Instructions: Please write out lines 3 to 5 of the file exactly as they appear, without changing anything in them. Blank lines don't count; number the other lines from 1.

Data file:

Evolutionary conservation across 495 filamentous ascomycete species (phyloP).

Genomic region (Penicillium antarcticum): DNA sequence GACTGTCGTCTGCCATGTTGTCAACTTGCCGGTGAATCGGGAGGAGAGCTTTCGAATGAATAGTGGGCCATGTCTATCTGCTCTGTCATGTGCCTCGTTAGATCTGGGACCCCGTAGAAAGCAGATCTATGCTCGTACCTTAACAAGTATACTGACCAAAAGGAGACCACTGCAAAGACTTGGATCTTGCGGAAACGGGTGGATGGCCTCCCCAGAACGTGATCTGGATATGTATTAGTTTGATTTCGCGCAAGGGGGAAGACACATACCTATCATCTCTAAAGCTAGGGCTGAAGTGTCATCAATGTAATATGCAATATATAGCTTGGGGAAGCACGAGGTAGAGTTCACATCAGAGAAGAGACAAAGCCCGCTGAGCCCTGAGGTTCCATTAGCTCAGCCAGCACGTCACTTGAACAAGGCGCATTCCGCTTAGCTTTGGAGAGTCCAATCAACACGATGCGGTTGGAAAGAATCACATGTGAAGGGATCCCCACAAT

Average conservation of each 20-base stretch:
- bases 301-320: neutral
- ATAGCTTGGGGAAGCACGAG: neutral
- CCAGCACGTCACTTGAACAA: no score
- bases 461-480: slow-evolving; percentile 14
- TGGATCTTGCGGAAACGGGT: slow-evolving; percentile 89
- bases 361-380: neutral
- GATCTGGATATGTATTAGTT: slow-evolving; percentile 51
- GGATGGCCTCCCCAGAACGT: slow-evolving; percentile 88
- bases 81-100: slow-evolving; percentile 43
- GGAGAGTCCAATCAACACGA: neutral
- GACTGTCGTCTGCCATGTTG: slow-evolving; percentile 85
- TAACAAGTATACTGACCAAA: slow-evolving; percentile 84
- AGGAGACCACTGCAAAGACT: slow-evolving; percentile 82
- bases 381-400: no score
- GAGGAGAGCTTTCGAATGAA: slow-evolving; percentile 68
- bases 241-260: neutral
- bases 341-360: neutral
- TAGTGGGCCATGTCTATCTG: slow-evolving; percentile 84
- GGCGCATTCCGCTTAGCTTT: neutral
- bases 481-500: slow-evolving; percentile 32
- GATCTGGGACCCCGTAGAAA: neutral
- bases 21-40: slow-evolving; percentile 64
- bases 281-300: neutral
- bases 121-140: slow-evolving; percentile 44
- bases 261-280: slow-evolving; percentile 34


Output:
Average conservation of each 20-base stretch:
- bases 301-320: neutral
- ATAGCTTGGGGAAGCACGAG: neutral